Sunday, February 04, 2007

Adventism in Europe.

The Danish Union of (Adventist) Churches announced Feb. 1. that, due to financial problems, it had fired two of its ministers and was retiring a further four ministers in the summer.* The Union also announced this will mean that some congregations will not be appointed a minister. The Unions financial problems are due to falling church membership and tithe income.

Membership in the Danish Adventist church has been falling for many years, and stands today at 60% of its 1960's level. The church has already been through several financial crises and has cut back its activities and and institutions in the last 15 years. With one controversial church plant as an exception, all Adventist churches in Denmark fit into what church growth theorists call ‘dying churches’, i.e. churches long past their growth or plateau phases. So while Denmark was one of the first countries in Europe in which the Adventist church had a presence, it might be just the first one in which the church disappears.

The really sad thing is that Denmark is not an exception in this part of the world. Although the Adventist church in Europe is growing numerically (with the exception of Scandinavia), this growth is based on immigration or through evangelistic efforts amongst immigrant groups. In Germany the church has numerous Yugoslavians and other Eastern European members. In Spain growth is fueled by immigration from Romania, while In the Netherlands its from West Indian and African immigration. In Britain the church is almost entirely made up of members with West Indian, African, Eastern European or Asian backgrounds. Without immigration the decline in membership in these countries would have been more rapid than in Denmark.

Is all this a problem? Not if church membership is the parameter on which we evaluate the work of the church and if we don’t mind simply being a cultural phenomenon. Migration to Western Europe is likely to continue in large numbers and will continue to boost the church's membership. But if, on the other hand, we believe the church has a calling to reach all nations and peoples, then the church is failing the hundreds of millions people living in Western Europe who are not recent immigrants or decendents thereof.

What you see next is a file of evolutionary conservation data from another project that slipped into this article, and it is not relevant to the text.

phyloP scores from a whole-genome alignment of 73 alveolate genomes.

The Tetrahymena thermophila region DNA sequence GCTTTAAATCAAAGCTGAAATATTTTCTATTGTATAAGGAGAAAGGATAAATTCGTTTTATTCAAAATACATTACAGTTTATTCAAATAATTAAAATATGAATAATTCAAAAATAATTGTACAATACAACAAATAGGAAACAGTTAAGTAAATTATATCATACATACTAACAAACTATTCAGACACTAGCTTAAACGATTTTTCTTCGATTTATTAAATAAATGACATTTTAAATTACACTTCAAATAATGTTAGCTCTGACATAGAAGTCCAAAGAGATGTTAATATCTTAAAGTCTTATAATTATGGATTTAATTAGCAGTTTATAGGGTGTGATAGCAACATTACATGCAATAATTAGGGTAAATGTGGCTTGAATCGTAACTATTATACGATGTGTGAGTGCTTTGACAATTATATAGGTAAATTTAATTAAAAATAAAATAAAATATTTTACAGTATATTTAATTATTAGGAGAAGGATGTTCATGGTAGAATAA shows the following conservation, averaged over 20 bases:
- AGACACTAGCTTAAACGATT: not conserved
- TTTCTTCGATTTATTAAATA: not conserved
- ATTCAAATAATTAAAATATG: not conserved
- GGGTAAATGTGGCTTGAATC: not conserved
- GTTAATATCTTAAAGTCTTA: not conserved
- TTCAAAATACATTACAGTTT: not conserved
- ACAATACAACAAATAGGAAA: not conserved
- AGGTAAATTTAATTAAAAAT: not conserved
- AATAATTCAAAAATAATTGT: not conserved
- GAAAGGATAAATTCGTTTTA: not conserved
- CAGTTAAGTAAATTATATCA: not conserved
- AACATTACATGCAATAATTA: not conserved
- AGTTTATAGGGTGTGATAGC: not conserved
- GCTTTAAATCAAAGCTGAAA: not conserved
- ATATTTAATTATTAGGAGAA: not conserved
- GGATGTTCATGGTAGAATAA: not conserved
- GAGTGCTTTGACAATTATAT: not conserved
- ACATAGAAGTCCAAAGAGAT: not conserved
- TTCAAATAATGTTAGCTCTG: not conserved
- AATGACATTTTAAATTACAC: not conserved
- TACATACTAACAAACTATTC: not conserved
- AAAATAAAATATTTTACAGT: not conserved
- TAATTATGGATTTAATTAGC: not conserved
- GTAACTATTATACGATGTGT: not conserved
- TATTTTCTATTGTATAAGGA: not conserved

I don't have a single answer of what do with this problem. I do, however, believe in the power of the gospel. That telling the story of Jesus will affect and change the lives of those hearing it, even secular Europeans.

To tell the story of Jesus effectively, I believe we must face the challenge of breaking out from the cultural norms that surrounds our form of christianity. We must be able to speak to people who do not accept the bible as normative or authoritative. In doing this we cannot get by with mediocre teaching and unsound biblical exegesis. If we can approach the bible without our presupposition and cultural baggage, then in there, I believe, is a powerful message relevant to all people, nations and tongues.

*The official announcement can be read (in Danish) on, or click here.

1 comment:

  1. This is a fascinating post! I am Australian, have been an Adventist for 7 years now, and have heard little about the European church apart from Jon Paulien's articles on postmodernism in which he comments that 90% of the English church are immigrants (as I recall). While the church here has more Aussie "natives", it is not exactly thriving, as it has barely grown since about 1980. I encourage you to add detail if needed and submit it as an article to Adventist World or Spectrum. Colin